DUE News - 2013

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  • This course focuses on the late stages of product design for users in low-income settings. Through relationships with businesses in countries such as India, Tanzania & Nicaragua, students work in interdisciplinary teams to develop previously established technologies toward manufacturing-ready product designs. Lessons are hands-on and case based. The course is taught by instructors from D-Lab with deep field experience, and industry experts from product development consulting and consumer product design.

  • Their theme might have been “in the dark,” but the MIT students who participated in this year’s 2.00b (Toy Design), a first-year elective in mechanical engineering, were anything but: Their creations ran the gamut from innovative board games to puzzles to stuffed animals to a comforter that transformed into a pup tent.

  • Hamsika Chandrasekar '13 is a senior in MIT's Department of Brain and Cognitive Sciences. She plans to attend Stanford Medical School in the fall. Adam Madlinger '07, SM '08 rides his steam train

  • Professor Michael Yaffe is a member of the MIT ROTC Oversight Committee

    Professor Michael YaffeIt's not often that a systems biologist is also a trauma surgeon, active in the Army Reserve—and even rarer still that he treats the victims of a historic bombing. On 15 April, Michael B. Yaffe, who holds positions at the Massachusetts Institute of Technology (MIT) in Cambridge and Beth Israel Deaconess Medical Center in Boston, was rehabilitating a broken leg when two bombs exploded near the finish line of the Boston Marathon. Yaffe rushed to the medical center and was soon helping to treat victims. During the last day of the hunt for one of the bombers, he was locked down in the hospital...

    Read the complete Science Careers article

  • Mentor's Take on Mission 2016
    Alfredo Kniazzeh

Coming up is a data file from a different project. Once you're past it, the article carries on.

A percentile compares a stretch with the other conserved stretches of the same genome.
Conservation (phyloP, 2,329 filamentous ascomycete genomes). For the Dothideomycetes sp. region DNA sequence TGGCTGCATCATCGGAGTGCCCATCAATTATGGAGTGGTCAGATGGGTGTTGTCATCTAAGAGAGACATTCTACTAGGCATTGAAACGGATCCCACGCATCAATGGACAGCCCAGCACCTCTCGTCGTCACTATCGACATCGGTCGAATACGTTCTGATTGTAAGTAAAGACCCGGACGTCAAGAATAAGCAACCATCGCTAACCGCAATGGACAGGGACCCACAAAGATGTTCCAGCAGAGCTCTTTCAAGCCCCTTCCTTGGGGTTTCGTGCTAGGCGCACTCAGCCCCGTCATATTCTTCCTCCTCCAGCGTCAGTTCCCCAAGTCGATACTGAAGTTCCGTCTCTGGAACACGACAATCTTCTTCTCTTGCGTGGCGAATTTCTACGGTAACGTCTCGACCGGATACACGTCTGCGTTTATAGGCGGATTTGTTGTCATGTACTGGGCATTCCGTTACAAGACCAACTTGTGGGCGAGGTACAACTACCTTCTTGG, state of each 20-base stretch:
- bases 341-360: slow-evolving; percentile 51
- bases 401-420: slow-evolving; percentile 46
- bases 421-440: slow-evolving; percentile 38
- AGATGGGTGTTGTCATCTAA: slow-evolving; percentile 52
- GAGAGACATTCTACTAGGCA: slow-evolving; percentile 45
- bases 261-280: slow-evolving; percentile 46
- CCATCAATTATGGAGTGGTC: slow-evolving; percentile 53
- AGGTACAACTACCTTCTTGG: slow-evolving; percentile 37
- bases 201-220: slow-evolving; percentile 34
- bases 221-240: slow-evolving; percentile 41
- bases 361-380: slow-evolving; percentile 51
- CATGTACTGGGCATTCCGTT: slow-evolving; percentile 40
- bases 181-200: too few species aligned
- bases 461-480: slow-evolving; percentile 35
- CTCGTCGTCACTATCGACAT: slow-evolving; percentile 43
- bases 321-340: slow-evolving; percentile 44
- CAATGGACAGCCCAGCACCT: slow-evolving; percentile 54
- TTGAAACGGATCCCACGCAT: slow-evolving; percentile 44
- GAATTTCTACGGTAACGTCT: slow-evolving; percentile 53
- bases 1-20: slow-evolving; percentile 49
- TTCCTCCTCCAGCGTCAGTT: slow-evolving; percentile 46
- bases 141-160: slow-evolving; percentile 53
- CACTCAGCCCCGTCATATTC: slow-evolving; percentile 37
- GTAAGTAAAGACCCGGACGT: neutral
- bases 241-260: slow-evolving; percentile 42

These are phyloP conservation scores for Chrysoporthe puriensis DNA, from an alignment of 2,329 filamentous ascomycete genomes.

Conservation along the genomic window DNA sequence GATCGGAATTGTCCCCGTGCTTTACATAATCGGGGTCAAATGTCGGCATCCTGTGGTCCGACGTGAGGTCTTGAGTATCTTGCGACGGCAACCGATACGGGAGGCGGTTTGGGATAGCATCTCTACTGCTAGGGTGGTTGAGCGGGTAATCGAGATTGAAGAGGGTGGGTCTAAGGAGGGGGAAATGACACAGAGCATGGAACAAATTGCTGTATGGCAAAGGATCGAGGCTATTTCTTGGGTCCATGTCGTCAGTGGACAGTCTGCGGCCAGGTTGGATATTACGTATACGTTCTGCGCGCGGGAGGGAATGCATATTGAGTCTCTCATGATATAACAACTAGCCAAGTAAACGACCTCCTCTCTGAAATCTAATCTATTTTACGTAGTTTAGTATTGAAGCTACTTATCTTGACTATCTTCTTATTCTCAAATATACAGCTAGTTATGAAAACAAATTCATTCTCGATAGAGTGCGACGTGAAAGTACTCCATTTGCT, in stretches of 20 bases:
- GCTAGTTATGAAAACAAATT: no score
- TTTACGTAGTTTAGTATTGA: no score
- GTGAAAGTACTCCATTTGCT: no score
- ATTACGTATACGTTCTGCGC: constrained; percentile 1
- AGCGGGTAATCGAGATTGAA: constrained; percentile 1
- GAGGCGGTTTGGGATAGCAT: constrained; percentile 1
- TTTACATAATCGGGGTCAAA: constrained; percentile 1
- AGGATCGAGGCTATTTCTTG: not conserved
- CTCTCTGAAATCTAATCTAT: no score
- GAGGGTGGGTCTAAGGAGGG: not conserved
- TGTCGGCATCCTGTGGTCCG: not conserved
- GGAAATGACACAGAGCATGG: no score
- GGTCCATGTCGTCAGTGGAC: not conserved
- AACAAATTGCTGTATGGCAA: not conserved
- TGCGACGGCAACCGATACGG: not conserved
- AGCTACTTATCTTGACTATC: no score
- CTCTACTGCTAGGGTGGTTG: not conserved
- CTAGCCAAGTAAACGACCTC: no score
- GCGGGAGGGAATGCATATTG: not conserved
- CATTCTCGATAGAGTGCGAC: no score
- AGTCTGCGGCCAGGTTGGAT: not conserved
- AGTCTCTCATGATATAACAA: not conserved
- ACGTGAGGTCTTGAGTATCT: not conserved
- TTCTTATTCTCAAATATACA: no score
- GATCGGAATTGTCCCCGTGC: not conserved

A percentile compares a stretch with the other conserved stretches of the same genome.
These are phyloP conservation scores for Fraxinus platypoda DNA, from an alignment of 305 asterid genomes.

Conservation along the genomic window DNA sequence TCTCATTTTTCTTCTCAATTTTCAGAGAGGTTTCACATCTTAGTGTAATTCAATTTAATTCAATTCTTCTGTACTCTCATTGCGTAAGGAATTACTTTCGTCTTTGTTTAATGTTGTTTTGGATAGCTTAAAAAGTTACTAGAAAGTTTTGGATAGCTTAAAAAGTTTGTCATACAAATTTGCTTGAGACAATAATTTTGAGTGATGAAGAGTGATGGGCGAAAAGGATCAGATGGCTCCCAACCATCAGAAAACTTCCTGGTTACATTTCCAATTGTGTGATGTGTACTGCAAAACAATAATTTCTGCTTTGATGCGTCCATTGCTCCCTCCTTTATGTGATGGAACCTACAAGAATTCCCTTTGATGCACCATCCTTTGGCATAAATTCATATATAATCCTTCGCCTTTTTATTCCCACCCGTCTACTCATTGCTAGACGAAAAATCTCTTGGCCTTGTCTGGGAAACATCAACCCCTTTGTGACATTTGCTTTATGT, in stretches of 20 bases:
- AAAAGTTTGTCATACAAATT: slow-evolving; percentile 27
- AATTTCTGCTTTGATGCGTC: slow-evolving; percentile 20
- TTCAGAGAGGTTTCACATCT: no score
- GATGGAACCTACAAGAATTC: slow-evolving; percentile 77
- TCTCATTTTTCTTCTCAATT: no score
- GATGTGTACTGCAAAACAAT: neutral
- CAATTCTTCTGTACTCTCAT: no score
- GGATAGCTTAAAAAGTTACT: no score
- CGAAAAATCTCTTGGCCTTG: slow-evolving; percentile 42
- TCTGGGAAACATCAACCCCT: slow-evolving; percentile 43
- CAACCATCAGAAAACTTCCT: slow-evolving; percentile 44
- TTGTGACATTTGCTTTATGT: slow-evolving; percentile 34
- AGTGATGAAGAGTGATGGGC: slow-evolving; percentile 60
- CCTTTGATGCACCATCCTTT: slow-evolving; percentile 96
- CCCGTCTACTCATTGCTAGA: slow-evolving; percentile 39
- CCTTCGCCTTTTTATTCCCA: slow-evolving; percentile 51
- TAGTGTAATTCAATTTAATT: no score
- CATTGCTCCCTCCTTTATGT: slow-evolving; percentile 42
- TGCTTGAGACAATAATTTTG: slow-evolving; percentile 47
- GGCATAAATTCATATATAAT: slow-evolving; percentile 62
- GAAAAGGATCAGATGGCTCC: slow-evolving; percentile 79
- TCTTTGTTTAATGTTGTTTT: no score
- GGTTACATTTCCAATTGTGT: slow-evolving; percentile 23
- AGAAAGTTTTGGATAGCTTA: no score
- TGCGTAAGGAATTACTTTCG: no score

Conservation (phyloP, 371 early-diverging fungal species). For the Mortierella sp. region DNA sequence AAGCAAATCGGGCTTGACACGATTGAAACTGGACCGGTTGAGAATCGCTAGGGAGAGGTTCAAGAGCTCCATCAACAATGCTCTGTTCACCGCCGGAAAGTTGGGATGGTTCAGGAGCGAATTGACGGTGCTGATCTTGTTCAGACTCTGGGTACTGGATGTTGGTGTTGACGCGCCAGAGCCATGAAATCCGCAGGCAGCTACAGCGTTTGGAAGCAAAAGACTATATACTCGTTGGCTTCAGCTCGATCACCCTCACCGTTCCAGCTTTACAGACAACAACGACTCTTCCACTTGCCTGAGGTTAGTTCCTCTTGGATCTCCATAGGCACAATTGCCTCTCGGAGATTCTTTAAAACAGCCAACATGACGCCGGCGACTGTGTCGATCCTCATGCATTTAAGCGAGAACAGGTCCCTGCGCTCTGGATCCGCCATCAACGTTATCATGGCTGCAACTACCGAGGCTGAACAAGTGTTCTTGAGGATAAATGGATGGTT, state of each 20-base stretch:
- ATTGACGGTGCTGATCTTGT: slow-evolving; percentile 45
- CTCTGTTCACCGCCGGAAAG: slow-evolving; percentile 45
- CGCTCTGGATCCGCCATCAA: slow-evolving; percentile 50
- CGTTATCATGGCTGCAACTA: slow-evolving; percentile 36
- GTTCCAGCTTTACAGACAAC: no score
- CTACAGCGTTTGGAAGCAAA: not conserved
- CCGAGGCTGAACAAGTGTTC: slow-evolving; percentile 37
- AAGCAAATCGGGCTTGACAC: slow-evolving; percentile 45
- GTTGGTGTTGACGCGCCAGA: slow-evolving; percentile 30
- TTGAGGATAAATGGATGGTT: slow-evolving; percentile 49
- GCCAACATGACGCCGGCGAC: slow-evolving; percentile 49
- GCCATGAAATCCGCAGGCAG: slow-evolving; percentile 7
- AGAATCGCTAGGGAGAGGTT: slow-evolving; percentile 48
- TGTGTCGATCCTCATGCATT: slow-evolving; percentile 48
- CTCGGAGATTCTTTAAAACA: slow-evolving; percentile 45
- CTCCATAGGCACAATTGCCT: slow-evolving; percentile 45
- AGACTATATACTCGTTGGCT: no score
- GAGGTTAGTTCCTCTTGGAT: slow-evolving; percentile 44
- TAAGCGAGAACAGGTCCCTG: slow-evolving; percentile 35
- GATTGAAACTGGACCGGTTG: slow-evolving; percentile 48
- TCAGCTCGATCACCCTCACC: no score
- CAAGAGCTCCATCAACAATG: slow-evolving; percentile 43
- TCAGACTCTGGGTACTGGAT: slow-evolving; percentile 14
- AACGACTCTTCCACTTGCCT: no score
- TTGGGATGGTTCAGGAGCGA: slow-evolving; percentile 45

Alumni Mentor Alfredo Kniazzeh This year’s class project on strategic elements taught me about mining and about the skills of the students in learning to organize, delegate, negotiate and lead.  They were given the usual support and resources so they quickly came up with a broad understanding of the elements of their ‘solution’.  Observing this process through class and team discussions, lunch meetings and email blizzards impressed me as they got to the final web site, presentation before the world, and resulting congratulations.  Mentors help this by being present, occasionally asking about an exaggerated claim or ambiguous statement, and appreciating the effort put in by the class.

  • Editor's note: The following piece was written by first-year students and members of Terrascope Rin Yunis, Emily Shorin and Judy Pu. The students recently returned from a trip to the American Southwest, where they and their classmates visited active mines to learn about extraction and use of strategic minerals including lithium and the rare earth elements. The Terrascope program sponsors an annual field trip over spring break focused on the year's theme.

  • Amy SmithOn April 23 at the Harvard Club in Boston, D-Lab founder and co-director Amy Smith was honored as one of “Boston’s Most Influential Women” by the Women of the Harvard Club Committee.

  • Over the past few months I had the interesting experience of serving on the search committee for the next Dean for Undergraduate Education. As we await news of who will be the next Dean, I want to update you on where we are in the process and what it entailed.